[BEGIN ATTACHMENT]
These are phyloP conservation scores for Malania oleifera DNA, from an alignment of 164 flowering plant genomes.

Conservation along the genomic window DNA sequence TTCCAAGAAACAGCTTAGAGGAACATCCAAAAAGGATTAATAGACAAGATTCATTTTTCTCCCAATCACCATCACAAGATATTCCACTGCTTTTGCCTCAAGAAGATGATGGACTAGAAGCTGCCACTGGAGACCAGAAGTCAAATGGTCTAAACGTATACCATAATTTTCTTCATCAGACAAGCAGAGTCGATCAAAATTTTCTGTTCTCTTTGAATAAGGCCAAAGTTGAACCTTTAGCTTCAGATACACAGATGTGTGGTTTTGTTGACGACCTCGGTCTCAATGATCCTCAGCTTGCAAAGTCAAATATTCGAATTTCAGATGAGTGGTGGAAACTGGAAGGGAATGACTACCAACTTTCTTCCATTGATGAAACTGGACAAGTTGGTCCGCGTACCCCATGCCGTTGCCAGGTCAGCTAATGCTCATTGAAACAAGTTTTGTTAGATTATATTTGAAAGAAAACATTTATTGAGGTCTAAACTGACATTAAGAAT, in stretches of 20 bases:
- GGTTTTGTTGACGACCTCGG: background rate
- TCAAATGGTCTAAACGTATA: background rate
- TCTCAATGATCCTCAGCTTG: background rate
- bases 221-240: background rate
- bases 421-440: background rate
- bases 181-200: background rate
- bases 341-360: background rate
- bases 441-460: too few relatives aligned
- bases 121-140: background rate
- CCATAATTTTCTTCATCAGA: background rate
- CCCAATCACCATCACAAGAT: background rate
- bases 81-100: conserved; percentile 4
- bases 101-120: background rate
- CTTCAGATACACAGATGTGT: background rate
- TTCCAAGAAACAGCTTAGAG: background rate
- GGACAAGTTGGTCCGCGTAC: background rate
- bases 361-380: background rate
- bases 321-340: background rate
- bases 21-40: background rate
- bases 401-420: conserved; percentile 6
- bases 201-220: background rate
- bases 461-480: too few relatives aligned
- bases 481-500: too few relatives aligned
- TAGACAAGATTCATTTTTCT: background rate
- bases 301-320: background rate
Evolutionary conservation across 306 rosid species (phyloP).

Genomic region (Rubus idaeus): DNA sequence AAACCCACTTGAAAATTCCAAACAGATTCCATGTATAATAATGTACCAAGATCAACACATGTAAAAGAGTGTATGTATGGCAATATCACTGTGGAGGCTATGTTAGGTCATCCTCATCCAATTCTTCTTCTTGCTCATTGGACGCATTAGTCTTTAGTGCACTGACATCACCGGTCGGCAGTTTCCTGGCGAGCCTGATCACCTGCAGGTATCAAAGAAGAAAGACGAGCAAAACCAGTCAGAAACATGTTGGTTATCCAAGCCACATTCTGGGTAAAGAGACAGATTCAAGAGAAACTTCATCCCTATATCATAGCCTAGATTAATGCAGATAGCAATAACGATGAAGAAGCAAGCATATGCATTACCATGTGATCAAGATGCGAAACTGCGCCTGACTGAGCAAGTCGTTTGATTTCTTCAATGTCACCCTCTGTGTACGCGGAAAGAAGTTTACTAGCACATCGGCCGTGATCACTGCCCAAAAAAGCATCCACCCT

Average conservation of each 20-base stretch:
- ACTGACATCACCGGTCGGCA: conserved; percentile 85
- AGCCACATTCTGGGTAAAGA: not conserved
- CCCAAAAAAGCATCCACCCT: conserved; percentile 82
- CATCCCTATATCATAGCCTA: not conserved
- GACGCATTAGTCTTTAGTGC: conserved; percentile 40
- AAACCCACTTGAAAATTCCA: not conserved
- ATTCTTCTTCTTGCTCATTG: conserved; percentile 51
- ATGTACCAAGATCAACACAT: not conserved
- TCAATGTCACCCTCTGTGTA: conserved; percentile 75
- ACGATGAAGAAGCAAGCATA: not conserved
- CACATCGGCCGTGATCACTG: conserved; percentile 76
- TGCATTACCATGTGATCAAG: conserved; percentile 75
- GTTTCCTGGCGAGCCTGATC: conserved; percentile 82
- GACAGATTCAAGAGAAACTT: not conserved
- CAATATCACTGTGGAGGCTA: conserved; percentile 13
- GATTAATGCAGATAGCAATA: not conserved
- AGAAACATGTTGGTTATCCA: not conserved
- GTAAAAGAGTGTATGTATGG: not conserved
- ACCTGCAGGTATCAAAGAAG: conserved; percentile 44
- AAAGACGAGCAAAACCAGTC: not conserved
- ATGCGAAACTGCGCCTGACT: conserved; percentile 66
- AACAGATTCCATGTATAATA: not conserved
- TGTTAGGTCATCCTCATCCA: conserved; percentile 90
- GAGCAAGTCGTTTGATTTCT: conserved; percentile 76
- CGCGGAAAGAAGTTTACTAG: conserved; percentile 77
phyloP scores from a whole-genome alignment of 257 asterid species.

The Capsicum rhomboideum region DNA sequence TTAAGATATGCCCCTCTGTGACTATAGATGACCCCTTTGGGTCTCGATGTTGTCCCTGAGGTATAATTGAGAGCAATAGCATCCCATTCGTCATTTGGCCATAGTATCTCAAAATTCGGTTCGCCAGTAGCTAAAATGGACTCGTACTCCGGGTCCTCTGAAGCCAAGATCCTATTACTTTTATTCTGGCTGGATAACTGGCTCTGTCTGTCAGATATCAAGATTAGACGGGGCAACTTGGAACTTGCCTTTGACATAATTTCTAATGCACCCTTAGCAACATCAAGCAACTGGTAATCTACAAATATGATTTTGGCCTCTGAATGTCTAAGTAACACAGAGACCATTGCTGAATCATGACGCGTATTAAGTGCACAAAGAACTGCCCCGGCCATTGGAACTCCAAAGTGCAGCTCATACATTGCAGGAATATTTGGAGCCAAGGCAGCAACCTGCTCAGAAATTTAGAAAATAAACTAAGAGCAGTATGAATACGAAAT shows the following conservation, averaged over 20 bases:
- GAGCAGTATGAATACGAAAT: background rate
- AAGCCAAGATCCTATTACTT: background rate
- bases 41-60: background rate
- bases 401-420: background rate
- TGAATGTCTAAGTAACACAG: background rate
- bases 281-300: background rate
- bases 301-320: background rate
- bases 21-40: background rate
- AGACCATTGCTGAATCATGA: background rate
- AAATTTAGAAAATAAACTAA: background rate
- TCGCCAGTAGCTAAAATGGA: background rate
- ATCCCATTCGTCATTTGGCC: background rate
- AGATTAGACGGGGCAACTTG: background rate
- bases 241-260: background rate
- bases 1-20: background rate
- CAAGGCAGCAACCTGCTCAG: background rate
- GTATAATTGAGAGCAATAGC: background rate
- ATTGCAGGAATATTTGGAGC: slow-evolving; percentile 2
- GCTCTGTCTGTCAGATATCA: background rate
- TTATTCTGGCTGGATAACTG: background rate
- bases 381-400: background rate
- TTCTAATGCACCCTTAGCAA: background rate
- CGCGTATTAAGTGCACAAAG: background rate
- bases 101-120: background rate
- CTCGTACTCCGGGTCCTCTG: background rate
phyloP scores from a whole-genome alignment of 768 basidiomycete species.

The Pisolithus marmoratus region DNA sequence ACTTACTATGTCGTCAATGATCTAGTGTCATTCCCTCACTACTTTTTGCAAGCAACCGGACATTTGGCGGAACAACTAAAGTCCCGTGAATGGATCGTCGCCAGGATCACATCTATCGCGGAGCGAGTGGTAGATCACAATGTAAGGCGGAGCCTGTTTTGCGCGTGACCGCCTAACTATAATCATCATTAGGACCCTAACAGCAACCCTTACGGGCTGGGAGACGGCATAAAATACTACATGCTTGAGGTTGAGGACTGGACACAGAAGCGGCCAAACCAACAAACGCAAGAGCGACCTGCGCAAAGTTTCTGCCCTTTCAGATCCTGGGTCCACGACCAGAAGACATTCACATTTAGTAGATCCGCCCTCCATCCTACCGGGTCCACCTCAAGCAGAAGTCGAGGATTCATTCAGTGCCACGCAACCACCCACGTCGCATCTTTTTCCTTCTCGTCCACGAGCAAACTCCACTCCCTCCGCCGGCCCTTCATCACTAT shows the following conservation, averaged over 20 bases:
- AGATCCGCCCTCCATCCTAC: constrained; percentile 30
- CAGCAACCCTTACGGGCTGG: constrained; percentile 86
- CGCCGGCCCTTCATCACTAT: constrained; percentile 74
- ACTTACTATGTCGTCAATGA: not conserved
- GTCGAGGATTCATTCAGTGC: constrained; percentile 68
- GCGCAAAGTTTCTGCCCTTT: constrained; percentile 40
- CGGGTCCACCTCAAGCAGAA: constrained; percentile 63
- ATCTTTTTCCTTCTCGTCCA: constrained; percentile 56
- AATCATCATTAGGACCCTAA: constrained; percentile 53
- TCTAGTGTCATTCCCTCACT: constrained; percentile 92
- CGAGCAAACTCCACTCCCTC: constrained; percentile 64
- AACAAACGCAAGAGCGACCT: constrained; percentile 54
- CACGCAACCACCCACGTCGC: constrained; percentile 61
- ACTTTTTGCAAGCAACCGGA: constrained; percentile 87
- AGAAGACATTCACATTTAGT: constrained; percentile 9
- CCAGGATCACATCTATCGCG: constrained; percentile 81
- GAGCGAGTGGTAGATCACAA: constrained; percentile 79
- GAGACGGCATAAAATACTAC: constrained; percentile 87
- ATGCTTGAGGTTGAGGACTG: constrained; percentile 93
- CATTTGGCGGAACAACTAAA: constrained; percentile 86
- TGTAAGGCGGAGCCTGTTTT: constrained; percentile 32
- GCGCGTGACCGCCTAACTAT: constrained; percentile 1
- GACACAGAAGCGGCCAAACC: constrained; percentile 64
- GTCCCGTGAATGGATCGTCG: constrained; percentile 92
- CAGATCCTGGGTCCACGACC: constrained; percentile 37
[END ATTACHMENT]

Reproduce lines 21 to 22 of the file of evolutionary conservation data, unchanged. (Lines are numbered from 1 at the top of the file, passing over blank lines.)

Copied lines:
- bases 21-40: background rate
- bases 401-420: conserved; percentile 6